The Louie D. Project
Outta Control, the new independent release from local sax master Louis Dixson and his entourage, begins with a laid-back, almost goofy song called “Funky Charleston.” A fun horn lick repeats between lines, celebrating the beauties of the Holy City. Dixson raps about each member of the Project on the title track, too. It’s party-time wedding-band material at its best. But fans know there’s more to the Louie D. Project than their novelty songs.
The rest of the album goes in a different direction, through, keeping some easy vibes, but showing off serious musicianship and emotional depth. While Dixson is the main songwriter and singer, the other members take their turn pulling the album into their own worlds. And it works.
“You are the Only One,” written and sung by drummer Paul Walls, is a quieter, slow-jazz ballad that brings some much-needed modesty to the album. And while Dixson’s “Don’t Take Sand to the Beach” retains the party mode, the music has a more prominent role, with little phrases underneath every line and a great guitar solo on top of the driving rhythm.
“Oteoa,” an instrumental written by bassist Jesse Anderson, features a nice, catchy melody and mild jamming, with solos on top of solos. But it never loses its cohesiveness, like so many noodling sessions do. It stays within itself.
Meanwhile, guitarist J.R. Getches’ “Smells Funky” grooves with strong melodic lines. Dixson does a little more singing than rapping on the track — a nice contrast to the first songs on the disc. He also complements the rhythm section with one of the best sax solos on the album. The next song, “That’s The Way,” also written by Getches, has a Caribbean feel, with Dixson singing in a beachy reggae style, “That’s the way, that’s the way that I wanna go.” The horns are jumpy and fun without being too cheesy.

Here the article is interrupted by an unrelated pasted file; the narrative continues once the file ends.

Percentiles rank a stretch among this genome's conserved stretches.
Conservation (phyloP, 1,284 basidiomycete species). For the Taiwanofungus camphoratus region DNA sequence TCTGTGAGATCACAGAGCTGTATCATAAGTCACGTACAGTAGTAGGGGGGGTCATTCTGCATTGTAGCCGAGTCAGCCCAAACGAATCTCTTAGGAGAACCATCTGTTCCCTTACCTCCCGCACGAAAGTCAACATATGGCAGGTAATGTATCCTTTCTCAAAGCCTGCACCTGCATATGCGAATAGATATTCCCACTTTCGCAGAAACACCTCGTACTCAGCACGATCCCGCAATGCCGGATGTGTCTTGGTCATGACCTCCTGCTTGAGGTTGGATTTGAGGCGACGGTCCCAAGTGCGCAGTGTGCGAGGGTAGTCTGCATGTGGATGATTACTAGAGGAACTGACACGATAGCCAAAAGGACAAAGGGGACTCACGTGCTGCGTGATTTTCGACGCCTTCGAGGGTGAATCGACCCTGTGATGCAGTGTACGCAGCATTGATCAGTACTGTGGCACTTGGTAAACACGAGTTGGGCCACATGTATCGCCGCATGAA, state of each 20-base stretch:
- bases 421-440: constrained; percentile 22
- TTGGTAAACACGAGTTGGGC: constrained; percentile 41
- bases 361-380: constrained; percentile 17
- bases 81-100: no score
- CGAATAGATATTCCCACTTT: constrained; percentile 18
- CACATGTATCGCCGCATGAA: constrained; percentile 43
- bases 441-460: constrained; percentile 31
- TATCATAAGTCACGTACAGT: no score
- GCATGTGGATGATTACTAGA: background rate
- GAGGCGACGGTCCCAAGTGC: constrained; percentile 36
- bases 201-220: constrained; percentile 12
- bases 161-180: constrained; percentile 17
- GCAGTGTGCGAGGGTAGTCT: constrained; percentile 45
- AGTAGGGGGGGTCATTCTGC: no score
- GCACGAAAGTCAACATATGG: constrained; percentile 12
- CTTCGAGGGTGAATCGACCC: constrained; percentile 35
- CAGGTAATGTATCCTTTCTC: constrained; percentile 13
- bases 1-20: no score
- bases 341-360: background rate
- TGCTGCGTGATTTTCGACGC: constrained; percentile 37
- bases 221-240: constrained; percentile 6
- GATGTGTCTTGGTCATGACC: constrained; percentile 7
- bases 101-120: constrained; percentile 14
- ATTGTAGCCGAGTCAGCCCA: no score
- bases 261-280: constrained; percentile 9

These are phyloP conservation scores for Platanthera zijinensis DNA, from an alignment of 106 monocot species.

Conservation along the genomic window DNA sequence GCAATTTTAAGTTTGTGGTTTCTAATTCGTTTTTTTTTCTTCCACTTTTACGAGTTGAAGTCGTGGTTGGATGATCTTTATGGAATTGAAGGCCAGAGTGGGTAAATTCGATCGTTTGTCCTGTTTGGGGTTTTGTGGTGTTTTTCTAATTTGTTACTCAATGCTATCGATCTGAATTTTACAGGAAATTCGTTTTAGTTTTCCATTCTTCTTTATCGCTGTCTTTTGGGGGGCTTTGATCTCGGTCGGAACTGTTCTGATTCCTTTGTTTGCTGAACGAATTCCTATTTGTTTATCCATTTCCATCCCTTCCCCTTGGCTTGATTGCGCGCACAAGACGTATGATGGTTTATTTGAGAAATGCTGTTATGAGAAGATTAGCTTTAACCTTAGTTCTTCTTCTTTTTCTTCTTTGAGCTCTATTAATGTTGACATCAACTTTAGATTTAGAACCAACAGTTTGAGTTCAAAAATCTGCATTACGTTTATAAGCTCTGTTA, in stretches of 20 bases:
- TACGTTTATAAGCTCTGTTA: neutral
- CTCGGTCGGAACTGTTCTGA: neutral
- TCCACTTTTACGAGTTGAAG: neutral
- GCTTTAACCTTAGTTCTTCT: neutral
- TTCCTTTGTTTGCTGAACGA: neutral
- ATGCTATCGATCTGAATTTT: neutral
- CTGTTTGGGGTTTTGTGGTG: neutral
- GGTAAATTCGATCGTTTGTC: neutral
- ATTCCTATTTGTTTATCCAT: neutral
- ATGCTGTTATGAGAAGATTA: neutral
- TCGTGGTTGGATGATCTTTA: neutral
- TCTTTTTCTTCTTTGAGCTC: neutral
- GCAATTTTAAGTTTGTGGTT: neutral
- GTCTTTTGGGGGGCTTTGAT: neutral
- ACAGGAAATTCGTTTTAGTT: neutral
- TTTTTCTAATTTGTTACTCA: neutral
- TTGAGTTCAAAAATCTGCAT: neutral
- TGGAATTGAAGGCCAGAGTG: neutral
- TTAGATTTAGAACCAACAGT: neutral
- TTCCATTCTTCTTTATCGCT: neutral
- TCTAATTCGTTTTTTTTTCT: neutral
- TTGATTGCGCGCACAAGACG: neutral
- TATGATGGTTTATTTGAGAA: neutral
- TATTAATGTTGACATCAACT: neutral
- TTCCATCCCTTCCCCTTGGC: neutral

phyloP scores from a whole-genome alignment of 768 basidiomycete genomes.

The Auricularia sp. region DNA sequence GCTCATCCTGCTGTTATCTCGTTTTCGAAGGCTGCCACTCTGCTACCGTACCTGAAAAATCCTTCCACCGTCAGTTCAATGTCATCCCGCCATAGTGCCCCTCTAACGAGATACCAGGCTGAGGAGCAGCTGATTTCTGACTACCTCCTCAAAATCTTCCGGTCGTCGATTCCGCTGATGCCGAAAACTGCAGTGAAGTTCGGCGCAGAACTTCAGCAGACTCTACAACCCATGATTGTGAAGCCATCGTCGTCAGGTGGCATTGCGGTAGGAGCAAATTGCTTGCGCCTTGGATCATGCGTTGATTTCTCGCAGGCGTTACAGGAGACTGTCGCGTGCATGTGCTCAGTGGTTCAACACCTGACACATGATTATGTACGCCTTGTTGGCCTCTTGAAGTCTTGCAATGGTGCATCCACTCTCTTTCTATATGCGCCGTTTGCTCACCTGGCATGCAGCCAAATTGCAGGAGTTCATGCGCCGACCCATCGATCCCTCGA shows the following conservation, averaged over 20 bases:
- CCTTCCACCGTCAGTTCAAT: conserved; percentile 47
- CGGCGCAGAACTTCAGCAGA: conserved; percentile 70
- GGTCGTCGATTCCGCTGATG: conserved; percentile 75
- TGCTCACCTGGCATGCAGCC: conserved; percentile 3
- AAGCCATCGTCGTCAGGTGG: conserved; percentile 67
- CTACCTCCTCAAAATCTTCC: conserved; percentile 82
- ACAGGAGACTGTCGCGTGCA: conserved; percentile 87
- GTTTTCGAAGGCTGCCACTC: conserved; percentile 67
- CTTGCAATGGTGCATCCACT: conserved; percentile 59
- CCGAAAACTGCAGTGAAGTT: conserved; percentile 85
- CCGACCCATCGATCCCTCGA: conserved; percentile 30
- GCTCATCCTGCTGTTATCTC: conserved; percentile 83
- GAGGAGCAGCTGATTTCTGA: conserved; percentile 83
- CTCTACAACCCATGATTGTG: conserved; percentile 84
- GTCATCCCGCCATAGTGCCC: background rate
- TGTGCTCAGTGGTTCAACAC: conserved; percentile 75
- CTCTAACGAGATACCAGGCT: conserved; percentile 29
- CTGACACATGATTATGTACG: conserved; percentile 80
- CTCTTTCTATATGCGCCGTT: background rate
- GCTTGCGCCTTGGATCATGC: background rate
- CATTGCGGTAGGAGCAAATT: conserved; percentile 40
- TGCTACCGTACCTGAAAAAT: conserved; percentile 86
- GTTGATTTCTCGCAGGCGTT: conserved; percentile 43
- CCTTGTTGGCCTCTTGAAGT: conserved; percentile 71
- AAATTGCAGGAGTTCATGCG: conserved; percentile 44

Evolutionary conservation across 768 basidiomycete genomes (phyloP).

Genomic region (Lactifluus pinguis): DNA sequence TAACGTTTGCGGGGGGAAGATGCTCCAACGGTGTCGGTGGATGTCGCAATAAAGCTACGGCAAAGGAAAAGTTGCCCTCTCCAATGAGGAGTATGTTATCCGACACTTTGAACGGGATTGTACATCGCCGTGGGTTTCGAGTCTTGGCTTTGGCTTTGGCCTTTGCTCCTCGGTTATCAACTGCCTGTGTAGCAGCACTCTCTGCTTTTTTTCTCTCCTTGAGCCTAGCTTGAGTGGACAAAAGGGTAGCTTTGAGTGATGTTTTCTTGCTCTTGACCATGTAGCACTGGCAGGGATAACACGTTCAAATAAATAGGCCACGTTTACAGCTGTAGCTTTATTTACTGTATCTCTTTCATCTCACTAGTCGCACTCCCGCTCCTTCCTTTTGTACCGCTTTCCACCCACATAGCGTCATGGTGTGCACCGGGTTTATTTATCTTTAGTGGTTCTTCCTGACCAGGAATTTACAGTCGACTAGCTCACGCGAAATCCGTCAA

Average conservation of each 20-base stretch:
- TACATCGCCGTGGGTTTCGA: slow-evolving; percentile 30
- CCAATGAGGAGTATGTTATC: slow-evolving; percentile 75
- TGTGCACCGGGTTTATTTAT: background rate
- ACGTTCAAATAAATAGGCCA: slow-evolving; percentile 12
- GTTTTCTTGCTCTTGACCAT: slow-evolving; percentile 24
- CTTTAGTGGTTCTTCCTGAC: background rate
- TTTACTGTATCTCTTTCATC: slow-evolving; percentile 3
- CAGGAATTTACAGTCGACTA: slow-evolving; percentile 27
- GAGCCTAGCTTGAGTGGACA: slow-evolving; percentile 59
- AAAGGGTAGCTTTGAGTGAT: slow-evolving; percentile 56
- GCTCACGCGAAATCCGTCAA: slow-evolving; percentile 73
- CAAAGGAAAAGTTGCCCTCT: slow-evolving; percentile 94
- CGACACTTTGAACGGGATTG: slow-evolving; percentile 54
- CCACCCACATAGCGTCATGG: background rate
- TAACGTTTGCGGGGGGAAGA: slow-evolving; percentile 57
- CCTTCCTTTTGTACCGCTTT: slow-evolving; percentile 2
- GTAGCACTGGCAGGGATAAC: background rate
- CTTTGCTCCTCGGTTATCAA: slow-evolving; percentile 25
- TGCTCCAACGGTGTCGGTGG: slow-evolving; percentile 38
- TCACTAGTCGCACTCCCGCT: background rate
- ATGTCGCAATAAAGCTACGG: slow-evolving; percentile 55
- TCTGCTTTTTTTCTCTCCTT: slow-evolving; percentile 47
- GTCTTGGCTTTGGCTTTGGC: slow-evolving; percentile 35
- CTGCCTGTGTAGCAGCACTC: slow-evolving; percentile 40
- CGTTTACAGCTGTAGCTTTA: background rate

On the back of the disc, a note from Dixson pays homage to the “late, great Jessie Scales,” a friend who bought Dixson his first saxophone. The instrumental gives each member a longer solo. They all shine, especially Anderson, who makes his bass sound smoother than butter. After guest trumpeter Ken Stewart’s plaintive trumpet solo, Dixson caps it off with a similarly buttery sax run. Scales would be happy to know it’s the best track on the album.
Despite occasionally weak lyrics, this bouncy collection is ultimately saved by the quality of the musicianship in its second half, when it’s really allowed to shine through. (louied.com)
The Louie D. Project performs at the Rooftop Bar at Vendue Inn at 7 p.m. on Fri. Nov. 25.